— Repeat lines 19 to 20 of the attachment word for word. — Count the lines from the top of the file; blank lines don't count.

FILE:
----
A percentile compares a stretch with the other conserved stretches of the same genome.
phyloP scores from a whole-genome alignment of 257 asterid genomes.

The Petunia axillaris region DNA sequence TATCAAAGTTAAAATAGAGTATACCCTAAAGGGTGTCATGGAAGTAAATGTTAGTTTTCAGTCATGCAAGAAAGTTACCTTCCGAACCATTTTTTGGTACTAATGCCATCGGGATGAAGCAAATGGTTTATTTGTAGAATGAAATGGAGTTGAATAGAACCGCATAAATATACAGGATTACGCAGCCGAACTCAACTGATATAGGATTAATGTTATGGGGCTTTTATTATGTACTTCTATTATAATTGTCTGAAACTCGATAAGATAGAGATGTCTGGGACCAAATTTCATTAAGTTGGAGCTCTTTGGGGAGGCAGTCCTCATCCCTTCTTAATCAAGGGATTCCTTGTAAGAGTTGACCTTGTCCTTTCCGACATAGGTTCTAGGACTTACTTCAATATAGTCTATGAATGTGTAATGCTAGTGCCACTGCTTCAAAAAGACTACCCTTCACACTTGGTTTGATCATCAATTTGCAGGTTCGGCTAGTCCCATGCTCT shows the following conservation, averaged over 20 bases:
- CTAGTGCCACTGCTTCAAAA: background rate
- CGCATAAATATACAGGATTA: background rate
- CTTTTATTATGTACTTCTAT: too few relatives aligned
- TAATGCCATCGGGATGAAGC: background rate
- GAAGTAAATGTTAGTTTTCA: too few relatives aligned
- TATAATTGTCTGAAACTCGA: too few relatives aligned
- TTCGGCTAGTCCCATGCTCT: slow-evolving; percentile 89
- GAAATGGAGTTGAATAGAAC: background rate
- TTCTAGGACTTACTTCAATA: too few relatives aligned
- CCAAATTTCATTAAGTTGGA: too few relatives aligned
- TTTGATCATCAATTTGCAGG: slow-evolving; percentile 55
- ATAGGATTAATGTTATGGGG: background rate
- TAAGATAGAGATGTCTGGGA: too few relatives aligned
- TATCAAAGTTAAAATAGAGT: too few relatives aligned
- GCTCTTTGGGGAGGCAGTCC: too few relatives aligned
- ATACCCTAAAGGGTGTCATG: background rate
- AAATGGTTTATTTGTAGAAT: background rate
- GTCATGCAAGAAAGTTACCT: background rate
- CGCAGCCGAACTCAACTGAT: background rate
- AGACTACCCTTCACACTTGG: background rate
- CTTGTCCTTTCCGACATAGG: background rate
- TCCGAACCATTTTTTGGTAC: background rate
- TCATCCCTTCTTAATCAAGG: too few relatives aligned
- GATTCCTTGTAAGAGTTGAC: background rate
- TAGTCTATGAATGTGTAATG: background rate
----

- ATACCCTAAAGGGTGTCATG: background rate
- AAATGGTTTATTTGTAGAAT: background rate